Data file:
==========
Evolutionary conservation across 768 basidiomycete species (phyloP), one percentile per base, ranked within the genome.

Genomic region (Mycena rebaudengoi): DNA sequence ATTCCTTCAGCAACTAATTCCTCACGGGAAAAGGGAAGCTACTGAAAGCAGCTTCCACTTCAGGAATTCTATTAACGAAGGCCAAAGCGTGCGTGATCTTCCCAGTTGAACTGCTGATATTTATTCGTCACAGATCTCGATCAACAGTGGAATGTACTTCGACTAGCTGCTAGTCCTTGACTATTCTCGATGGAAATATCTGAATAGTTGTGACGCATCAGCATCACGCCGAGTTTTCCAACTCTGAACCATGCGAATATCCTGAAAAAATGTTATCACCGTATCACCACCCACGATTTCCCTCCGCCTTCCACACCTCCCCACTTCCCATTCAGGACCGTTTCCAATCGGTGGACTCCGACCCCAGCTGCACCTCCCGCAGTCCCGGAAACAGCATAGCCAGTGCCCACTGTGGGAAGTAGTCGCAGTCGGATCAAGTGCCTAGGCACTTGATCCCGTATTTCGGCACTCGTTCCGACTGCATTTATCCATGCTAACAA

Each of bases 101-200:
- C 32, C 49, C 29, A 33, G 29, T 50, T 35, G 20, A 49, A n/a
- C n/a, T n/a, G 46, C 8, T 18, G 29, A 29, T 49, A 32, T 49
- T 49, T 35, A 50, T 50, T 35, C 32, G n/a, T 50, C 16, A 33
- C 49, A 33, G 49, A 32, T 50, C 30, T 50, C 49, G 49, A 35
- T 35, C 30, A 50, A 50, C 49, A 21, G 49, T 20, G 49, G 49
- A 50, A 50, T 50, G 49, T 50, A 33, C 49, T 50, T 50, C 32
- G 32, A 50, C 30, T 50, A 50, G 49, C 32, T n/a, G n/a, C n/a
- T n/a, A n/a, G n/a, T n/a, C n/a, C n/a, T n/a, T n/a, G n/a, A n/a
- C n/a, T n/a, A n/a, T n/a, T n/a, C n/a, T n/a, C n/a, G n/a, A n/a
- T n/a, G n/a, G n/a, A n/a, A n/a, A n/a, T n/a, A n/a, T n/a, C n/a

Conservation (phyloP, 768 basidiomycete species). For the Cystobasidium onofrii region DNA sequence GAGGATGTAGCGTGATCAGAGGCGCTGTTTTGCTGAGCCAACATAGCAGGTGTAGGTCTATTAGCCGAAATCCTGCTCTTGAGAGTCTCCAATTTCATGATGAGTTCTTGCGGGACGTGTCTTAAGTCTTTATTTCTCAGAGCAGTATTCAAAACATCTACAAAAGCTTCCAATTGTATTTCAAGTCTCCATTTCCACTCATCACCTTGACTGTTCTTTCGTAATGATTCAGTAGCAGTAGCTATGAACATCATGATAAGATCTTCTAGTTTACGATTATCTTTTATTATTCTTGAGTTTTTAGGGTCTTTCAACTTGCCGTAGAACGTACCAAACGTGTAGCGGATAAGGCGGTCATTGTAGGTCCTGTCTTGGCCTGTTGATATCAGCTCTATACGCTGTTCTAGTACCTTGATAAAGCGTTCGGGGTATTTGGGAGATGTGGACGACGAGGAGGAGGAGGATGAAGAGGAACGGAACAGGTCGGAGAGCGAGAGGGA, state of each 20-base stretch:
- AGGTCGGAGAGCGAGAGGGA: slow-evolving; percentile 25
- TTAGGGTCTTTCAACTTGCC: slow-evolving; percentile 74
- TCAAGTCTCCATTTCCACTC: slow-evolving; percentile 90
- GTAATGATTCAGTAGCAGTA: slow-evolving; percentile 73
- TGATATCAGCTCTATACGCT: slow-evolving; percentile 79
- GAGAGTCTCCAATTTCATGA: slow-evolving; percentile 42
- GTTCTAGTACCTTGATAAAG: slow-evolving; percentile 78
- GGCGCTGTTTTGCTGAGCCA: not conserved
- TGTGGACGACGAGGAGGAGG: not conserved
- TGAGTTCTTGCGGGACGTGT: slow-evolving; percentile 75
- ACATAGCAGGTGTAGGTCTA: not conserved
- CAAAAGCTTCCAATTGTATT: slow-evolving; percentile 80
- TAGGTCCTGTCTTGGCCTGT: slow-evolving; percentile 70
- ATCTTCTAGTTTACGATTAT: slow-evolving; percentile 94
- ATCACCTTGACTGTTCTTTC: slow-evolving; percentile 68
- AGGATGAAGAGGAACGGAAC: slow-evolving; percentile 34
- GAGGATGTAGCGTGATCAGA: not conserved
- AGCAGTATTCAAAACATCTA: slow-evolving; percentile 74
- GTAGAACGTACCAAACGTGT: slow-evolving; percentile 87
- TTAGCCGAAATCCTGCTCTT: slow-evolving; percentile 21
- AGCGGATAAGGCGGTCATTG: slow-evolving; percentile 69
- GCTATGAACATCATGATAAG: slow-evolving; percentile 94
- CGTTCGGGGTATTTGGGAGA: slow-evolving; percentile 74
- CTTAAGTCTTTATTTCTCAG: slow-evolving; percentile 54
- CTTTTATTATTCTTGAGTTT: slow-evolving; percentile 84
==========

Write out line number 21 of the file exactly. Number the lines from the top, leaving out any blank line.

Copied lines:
- GTTCTAGTACCTTGATAAAG: slow-evolving; percentile 78